Of the mere 610 acres of vacant land in the city, all but one acre is located within the Hillside Management Zone because, for a number of reasons, the land is unsuitable for high-density residential housing. One-half of the undeveloped hillsides are subject to conservation easements held in trust and legally cannot be developed. Approximately 40 acres of this land are subject to flood control easements. All land in this zone is in the Very High Fire Hazard Zone and has been characterized by numerous landslides and flooding. The steep slopes in this zone would require significant grading which is costly and increases the risk of landslides and flooding with debris structures that could not contain the flow. Aside from the general impracticality of imposing low/mod housing in this zone, the extremely high cost makes it economically infeasible.
Our programs for the 4th RHNA Cycle are in implementation and that has exhausted our opportunities. We have no place to put an additional 55 units whether all at once or a few per year. Additionally, because we are required to meet the density requirement of 20 units per acre by state law, we cannot just put a unit here or there even if we could find a place to squeeze one in. The law precludes selective placement to attempt to meet the requirement.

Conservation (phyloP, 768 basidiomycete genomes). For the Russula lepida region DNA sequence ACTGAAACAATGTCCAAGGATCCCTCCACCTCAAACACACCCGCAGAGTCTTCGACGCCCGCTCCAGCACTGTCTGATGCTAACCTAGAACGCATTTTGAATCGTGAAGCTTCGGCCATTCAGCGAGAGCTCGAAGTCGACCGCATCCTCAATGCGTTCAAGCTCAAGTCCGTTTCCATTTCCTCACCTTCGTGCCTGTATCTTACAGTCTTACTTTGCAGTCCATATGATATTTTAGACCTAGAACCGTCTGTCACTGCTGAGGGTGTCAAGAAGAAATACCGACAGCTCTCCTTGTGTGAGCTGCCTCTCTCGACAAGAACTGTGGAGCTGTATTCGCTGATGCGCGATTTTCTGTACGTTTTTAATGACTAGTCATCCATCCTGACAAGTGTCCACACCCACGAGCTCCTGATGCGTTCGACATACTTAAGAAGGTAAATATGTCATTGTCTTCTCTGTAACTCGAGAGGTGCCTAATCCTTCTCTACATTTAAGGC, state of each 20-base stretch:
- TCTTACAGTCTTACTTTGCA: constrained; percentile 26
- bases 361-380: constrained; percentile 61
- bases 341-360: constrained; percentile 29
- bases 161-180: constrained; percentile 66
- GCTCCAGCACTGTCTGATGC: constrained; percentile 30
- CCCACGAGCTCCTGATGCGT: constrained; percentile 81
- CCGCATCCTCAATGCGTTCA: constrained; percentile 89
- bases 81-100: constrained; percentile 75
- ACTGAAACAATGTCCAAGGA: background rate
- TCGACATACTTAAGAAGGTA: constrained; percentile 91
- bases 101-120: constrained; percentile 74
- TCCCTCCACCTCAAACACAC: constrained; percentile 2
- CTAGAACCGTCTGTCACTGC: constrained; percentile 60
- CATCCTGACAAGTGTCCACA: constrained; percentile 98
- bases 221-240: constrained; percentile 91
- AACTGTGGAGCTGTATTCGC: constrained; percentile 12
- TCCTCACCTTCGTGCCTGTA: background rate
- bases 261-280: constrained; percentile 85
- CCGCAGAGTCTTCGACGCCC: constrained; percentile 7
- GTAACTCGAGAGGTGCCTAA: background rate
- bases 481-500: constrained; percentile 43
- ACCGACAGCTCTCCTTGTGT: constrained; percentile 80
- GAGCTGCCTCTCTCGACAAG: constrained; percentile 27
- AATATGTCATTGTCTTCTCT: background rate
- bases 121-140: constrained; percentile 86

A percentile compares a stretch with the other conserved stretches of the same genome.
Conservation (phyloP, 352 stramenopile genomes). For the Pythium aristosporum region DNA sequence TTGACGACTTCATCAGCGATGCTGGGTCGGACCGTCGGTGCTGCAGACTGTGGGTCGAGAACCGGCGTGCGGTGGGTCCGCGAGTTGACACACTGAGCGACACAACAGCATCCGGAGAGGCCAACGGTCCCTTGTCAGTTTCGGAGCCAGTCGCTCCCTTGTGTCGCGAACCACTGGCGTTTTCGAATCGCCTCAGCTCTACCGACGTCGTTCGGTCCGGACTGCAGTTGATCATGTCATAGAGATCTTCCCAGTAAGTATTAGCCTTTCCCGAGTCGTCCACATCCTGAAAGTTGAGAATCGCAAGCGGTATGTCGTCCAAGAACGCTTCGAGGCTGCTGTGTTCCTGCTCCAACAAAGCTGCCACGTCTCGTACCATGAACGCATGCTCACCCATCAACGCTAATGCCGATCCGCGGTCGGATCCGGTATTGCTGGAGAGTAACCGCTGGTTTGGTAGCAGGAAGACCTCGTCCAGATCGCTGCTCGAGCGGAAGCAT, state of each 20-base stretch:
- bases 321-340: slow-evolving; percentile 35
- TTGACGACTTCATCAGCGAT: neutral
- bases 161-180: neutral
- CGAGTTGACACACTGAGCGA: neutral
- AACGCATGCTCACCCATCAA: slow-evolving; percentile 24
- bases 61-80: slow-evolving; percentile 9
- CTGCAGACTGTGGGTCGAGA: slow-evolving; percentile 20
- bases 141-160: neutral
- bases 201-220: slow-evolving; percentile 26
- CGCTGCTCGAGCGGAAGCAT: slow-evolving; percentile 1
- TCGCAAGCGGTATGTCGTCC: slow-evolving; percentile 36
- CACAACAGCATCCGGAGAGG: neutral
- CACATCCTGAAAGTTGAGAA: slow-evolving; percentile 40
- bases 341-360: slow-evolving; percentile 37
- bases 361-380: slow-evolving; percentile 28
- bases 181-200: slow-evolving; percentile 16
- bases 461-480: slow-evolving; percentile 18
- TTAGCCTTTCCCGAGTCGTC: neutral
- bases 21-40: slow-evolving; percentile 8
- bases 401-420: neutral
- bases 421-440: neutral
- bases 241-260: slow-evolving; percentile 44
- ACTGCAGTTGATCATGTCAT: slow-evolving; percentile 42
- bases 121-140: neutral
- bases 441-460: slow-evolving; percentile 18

Another example of why the process cannot be implemented as a mathematical equivocation.
Additional information is included in the City’s 2158 submission, RHNA Revision Request and RHNA Appeal Request. Our arguments are solid and substantial. If those arguments were considered in regard to the unique situation of the jurisdiction, a RHNA reduction would be completely justifiable and that would answer the question raised by a SCAG staff member at the revision request hearing as to why our City should receive a reduction when so many others are not. We have unique and extenuating circumstances and we are here presenting them and asking.
There is enough room in the contingency unit numbers or “cushion” as it has been termed to grant revisions where extenuating circumstances warrant them. We believe we are one of those situations.
At several CEHD meetings, I have asked what evaluation process is in place to determine the success of one cycle before embarking on another. One answer given by a committee member stated that not one single unit has been built as a result of the process and that this is nothing but a “feel good exercise”.
How can a process that burdens the taxpayer and creates an unworkable situation, one that is economically infeasible, especially with the recent dissolution of the RDA’s, be justifiable?
How is it that the process repeats cycle after cycle accomplishing nothing?
The conditions under which the RHNA law was established have changed dramatically. It would be prudent and pragmatic to establish a process to assist in changing the law. Sierra Madre would support and partner in such a process.
We respectfully request that the RHNA subcommittee not follow the SCAG staff recommendation and grant the City of Sierra Madre’s request to reduce the fifth cycle RHNA number to zero based on the unique situation and extenuating circumstances as presented in the 2158 arguments, Revision Request with additional information and Revision Appeal.
(Mod: Our appeal was rejected. None of this was taken into account.)